ST: GREEN is premiering theatrically in NYC and Chicago this Friday. In NY, we’ll be playing at Rerun in Dumbo. Advance tickets are available at: http://www.eventbrite.com/event/4037552428.
In Chicago, we’ll be playing at Facets: http://www.facets.org/pages/cinematheque/films/sept2012/green.php
Hopefully, other cities will follow. Factory 25 is handling all formats.
LML: GABI is available on Hulu as you mentioned, also on Itunes, Amazon, You Tube and a bunch of other places. Cinetic Film Buff was and is in charge of the digital platforms. Warner Brothers did the VOD and it looks Like Factory 25 is going to a DVD for Gabi as part of a special package with GREEN.
Q: Shifting to your acting work, what variety of roles have you played? Do you plan to keep acting as well as being behind the camera? Also, how has acting for other directors informed your skill-set as a director?
ST: I’ve been lucky enough to have worked on a variety of film sets over the past couple of years and worked with some great directors like Ti West, Joe Swanberg, Dan Schechter, Mike Bilandic, Zach Weintraub and, of course, Lawrence. Each of them had a distinct voice and approach, so I feel like I learned different things from all of them, not only about directing but acting as well.
LML: I find being an actor very helpful to me as a director because when I direct it helps me understand a little better how to talk to actors. You understand what they’re going through, the challenges they’re facing and, because of that, you can create a safer environment for them on set.
Q: Who are your greatest influences in terms of film writers and directors?
ST: I think we’re each other’s biggest influences.
ST: Ozu was a big influence on GREEN. That’s about the only filmmaker I thought about while making GREEN — the meditative mood he created. But I try not to watch too many films. I don’t think being a cinephile is necessarily that helpful in being able to make great films.
LML: My tastes in film are very broad. I like all sorts of stuff and all sorts of films influence me — most of the time unconsciously. Many times, I’ll make a decision or write something and then later, I’ll see a film where the influence is clear but it was subconscious.
If I had to come up with a list of five films that really expanded my conception of what can be done creatively with film It would be: Cassvetes’ LOVE STREAMS, Ozu’s TOKYO STORY, Fellini’s 8 ½, Mike Leigh’s ANOTHER YEAR and Capra’s IT’S A WONDERFUL LIFE.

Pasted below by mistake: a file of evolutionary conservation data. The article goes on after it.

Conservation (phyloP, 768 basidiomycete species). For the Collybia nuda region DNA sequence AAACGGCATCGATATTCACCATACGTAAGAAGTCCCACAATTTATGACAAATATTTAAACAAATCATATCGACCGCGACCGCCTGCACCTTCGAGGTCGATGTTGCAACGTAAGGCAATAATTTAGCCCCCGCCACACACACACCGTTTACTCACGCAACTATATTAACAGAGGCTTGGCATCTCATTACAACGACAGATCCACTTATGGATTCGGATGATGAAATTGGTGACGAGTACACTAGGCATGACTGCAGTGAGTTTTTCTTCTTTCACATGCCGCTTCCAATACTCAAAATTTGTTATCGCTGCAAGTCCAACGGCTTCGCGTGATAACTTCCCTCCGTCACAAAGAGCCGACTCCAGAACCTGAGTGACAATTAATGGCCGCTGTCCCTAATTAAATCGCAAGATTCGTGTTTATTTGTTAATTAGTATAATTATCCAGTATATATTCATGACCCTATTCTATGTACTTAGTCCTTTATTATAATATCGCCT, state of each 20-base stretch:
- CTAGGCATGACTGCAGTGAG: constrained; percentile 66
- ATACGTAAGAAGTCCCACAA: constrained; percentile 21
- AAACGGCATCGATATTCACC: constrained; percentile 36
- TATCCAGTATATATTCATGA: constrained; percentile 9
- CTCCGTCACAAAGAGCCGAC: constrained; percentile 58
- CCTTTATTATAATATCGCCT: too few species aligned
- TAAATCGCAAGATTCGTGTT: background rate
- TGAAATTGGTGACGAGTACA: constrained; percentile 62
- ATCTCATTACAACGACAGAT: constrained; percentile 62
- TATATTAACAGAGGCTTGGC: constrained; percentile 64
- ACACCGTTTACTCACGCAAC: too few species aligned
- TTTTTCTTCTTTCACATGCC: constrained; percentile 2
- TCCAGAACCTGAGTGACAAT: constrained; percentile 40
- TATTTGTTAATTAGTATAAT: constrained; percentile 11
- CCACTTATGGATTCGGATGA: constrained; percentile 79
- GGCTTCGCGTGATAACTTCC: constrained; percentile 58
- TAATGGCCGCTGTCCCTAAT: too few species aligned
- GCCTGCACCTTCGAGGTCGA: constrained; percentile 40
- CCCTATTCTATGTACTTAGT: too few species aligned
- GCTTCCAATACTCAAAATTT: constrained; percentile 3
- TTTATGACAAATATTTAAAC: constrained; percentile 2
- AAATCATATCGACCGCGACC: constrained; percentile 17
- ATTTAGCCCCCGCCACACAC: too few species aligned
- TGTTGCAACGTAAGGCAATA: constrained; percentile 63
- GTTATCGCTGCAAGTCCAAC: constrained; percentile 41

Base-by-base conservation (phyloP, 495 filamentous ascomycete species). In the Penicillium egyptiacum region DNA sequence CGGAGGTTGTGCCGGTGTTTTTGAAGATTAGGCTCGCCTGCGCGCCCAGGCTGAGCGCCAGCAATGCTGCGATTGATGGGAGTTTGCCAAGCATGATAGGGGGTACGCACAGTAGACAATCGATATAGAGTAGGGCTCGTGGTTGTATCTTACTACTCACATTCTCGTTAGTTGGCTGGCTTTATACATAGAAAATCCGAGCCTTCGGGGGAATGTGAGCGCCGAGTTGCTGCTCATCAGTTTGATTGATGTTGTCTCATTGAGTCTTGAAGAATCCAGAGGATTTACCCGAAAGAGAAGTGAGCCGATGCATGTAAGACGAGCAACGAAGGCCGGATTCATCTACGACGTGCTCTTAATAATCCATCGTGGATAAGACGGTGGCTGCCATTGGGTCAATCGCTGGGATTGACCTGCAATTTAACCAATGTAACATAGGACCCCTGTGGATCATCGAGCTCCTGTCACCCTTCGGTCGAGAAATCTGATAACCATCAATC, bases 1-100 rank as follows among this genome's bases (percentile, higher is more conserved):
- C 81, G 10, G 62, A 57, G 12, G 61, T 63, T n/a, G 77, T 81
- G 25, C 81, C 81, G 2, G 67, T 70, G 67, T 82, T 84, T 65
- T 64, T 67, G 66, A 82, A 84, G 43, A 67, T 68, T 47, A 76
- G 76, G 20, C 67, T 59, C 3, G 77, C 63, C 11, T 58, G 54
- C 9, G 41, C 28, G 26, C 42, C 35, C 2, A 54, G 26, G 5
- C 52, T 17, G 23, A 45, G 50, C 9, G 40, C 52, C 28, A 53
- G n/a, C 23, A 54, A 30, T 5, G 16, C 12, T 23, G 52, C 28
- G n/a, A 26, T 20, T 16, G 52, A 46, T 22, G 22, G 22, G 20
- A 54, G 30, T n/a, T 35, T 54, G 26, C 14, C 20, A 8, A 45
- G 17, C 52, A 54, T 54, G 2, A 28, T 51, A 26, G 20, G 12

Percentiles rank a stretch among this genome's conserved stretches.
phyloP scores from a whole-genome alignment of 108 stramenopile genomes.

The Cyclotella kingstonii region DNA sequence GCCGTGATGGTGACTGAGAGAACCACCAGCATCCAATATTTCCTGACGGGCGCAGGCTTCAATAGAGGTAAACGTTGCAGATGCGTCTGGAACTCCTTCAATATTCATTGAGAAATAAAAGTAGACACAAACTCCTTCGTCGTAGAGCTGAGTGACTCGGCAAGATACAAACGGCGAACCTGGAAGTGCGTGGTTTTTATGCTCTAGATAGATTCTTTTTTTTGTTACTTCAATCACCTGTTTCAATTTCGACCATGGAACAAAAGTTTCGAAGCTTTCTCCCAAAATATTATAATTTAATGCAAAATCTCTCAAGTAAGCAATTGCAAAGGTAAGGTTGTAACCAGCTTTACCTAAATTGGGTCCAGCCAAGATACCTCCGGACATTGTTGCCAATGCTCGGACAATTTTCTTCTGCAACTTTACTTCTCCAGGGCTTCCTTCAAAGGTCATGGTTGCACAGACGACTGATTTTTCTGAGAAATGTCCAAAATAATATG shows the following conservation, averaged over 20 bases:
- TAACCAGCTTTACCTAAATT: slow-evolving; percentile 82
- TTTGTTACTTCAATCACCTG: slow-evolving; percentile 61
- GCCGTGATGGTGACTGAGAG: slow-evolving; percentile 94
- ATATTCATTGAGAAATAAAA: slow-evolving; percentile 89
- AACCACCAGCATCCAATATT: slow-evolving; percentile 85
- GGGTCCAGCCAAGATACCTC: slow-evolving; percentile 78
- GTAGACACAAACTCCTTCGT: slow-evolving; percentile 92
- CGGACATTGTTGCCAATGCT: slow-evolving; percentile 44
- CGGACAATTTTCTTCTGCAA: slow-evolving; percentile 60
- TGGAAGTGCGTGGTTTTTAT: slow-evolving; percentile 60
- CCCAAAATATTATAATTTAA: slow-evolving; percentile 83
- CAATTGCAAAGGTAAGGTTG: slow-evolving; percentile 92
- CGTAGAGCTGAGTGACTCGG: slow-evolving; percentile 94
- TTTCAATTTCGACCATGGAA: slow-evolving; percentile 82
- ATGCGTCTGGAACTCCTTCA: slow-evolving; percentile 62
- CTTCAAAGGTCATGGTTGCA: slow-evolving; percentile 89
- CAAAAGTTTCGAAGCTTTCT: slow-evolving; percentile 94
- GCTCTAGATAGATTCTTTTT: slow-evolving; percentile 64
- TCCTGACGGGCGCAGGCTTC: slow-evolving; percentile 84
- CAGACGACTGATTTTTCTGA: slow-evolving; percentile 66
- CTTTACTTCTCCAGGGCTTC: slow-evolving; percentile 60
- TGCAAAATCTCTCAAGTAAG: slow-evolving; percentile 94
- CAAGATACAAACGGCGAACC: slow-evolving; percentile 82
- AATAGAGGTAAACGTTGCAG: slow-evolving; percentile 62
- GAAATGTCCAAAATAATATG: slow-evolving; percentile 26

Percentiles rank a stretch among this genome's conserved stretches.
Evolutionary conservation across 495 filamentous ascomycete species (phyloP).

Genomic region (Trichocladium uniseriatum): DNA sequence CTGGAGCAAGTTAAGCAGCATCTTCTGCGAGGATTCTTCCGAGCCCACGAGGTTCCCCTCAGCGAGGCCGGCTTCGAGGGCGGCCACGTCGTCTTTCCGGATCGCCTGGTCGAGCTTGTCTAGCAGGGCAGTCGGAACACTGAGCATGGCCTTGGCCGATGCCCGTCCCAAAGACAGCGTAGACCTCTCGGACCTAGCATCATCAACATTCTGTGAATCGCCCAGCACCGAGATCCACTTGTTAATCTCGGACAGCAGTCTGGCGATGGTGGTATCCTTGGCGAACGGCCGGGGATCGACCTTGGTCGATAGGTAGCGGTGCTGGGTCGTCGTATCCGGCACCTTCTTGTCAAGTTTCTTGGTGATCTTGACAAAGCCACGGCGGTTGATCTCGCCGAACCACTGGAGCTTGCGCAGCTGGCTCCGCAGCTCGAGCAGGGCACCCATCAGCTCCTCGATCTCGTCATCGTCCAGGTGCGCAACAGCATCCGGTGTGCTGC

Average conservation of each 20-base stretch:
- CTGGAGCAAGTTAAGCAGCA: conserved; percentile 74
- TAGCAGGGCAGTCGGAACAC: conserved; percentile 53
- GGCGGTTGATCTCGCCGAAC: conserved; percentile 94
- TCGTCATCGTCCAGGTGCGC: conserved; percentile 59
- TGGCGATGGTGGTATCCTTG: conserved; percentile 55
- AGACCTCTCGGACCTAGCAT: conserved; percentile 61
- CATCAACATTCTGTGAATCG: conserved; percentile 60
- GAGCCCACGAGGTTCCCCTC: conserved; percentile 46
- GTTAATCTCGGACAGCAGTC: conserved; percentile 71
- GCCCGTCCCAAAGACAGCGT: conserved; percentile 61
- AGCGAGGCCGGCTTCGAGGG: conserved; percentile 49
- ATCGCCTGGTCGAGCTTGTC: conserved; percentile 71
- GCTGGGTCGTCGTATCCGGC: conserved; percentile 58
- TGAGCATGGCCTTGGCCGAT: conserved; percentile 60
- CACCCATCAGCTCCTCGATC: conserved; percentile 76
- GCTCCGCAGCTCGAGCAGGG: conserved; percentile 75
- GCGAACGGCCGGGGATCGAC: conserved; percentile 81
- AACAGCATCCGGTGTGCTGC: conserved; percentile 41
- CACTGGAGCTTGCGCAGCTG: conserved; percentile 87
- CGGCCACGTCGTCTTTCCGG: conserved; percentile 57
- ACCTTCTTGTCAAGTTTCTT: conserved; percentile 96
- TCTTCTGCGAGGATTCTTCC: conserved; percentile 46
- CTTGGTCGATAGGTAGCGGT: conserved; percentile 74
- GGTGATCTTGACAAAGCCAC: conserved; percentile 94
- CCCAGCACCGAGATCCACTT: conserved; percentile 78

I’m also a big admirer of Preston Sturges, Robert Altman, Woody Allen, Peter Bogdanovich, Martin Scorsese, John Ford, Rainer Fassbinder, Ingmar Bergman, Charlie Chaplin, Alfred Hitchcock, and of course, the French new wave directors are great. I’m a Gallo fan. I thought the Brown Bunny was pretty damn good.
I also really like a lot of the DIY films that are being made by youngish American directors. Alex Ross Perry, Zack Clark, Joe Swanberg, Amy Seimetz, Bob Byington, Zack Weintraub, Kris Swanberg, Onur Tukel, Alex Karpovsky, Kentucker Audley, Dustin Defa and Mike Bilandic are all directors who are doing interesting things. There are others I’m probably forgetting.
Q: Last great film you saw?
ST: We watched half of Norman Mailer’s MAIDSTONE which just came out on DVD and that was amazing. Can’t wait to get back and watch the rest of it.
LML: A few days ago we watched a documentary by the Ross Brothers that was truly fantastic. It’s called 45365.
ST: Totally! Those guys are some gifted filmmakers.
Q: Thinking back, was there a moment when you said to yourself, ‘I want to be a filmmaker’?
ST: As a child I was really into Judy Garland. I wanted to be like her. She’s a special performer.
LML: When I was in college, I was trying to write fiction but it wasn’t really clicking for me, then I saw Cassavetes’ FACES and I thought to myself “That’s what I wanna do!”
Q: What’s next on your creative agenda?
ST: I shot a feature this summer called DEVILTOWN that I need to edit. I’m also working on a comedy about a politically correct girl who goes to Africa to find herself. Lawrence and I are collaborating on a script for a movie about the way our society influences woman through images called ALWAYS SHINE. That’s a very dark film with thriller elements, though I wouldn’t describe it as a thriller.
LML: I’m planning on shooting a romantic comedy about a couple that suspects “foul play” when their upstairs neighbor dies. It’s really about men and women and whether or not they have snowball’s chance in hell of living together peacefully.